The age of nuclear fusion is upon us. After decades of work by thousands of scientists, this fabled tree has started bearing its fruit: it is possible to have a fusion reaction on Earth that releases more energy than what is put in. The breakthrough, announced in late 2022, has now been confirmed. Fusion breakeven has happened. And that is not all – a series of papers highlight how there’s a lot to be hopeful about too.
Nuclear fusion is constantly happening in stars. Lighter elements, usually hydrogen, are fused into heavier ones. This reaction releases a lot of energy that goes on to power the stars. A consequence dear to us in the case of the Sun is that part of that energy powers life on Earth. Since we worked out how fusion works last century, humans have wondered if we can control it and use it for ourselves. The answer so far has been “sort of”.
In the lab, we can’t reproduce the conditions that are found at the center of stars: the enormous pressures and high temperatures that push elements to naturally fuse, releasing energy. To achieve that in the lab, we need to provide much higher temperatures – and that requires energy. So the goal for quite a while has been to get a fusion reaction that produces more energy than it needs to get started, with different designs aiming to make that happen.
The first one to have crossed that line is the National Ignition Facility (NIF) experiment. This approach is known as Inertial Fusion. Powerful lasers are sent into a capsule (known as a hohlraum) that contains a pellet that has two types of heavy hydrogen. The lasers interact with the hohlraum, releasing an incredible amount of x-rays that slam onto the fuel, starting the fusion process.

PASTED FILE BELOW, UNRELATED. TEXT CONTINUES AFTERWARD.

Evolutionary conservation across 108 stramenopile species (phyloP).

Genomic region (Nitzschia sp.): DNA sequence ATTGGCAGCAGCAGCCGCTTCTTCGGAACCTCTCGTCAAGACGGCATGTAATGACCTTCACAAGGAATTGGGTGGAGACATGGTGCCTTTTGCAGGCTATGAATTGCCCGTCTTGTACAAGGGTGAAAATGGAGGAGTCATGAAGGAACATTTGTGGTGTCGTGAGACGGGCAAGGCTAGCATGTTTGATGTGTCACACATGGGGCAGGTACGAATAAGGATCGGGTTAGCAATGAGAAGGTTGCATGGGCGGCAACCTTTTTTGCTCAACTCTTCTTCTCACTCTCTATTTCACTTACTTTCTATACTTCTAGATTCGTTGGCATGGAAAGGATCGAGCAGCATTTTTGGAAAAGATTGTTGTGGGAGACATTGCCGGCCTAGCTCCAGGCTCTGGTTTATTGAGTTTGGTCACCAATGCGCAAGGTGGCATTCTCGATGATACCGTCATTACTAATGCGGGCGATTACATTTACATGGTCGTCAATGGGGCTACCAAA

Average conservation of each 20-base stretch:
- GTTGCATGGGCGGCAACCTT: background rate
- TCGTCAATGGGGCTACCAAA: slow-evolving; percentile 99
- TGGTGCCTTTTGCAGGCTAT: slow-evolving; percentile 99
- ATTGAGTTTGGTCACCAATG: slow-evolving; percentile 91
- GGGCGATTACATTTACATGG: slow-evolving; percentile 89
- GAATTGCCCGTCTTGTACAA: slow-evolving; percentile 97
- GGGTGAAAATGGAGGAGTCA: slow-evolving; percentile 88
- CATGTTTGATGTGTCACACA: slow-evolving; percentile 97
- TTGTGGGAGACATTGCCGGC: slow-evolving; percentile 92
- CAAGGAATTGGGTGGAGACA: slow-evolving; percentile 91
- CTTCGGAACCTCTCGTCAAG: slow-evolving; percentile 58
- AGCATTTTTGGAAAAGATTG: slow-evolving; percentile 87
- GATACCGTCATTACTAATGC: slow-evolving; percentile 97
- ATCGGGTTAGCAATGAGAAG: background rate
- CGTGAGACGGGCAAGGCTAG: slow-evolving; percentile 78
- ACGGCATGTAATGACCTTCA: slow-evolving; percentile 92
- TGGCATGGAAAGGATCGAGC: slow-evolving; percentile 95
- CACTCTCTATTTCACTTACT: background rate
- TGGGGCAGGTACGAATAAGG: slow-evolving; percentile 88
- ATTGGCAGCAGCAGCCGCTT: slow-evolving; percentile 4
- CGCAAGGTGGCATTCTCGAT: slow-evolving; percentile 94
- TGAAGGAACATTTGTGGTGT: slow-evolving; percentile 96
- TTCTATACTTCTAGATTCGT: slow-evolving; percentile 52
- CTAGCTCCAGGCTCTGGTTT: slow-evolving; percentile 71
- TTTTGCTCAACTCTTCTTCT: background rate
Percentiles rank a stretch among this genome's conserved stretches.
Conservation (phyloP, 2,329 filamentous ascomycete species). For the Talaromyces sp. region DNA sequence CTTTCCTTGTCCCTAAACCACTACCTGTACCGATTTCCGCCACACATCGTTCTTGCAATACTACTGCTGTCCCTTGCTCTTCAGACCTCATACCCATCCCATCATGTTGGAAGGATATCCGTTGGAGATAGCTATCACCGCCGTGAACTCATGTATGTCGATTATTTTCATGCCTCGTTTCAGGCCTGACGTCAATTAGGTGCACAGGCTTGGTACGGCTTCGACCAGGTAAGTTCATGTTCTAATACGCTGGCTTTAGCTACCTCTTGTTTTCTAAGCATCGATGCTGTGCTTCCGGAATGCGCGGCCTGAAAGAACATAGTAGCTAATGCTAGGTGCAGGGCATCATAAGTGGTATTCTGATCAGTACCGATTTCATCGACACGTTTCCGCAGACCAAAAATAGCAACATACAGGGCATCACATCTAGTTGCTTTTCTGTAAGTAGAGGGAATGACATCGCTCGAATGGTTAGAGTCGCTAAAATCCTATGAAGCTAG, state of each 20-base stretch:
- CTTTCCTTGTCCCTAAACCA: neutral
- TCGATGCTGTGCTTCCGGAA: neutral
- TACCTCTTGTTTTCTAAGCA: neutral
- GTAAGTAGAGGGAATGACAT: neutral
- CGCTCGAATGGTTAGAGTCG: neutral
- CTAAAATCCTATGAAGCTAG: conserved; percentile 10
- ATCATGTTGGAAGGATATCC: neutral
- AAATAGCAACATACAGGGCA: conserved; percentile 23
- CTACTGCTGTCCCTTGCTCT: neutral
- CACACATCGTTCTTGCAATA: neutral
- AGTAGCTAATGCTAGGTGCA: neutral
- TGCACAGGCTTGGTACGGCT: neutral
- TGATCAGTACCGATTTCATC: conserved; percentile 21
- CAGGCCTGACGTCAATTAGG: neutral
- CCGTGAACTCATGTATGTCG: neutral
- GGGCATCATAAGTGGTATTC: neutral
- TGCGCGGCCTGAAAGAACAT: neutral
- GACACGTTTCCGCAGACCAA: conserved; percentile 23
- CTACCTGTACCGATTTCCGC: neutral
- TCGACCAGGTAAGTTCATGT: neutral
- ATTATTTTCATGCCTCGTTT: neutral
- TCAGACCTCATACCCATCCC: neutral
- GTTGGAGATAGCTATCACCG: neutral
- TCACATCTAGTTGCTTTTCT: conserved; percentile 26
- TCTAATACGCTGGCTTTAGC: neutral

On December 5, 2022, the system released 3.1 MegaJoules of fusion yield. Given that the laser pulse required 2.05 MegaJoules, the system produced more than 150 percent of the energy needed to start it.
Having surpassed the “scientific breakeven” is truly a breakthrough – but it is not enough for a full-scale power plant. The yield needs to be over 10 times the initial energy to make sense. For this reason, the team has taken the time to study in detail everything that happened 14 months ago. One intriguing event was that the fusion led to a reheating of the hohlraum to energies higher than what the laser could have supplied.
“In summary, we have observed for the first time substantial reheating of indirect-drive hohlraums from burning fusion capsules, at levels comparable, and exceeding, the original NIF laser drive,” the scientists wrote in one of the five papers presented today.
The ability to create a stable burning plasma might be the game-changer scenario to bring Inertial Fusion to a real-life power plant.
Three papers published today, including the one quoted above, are published in the journal Physical Review Letters (here, here, and here). The other two are published in the journal Physical Review E (here and here).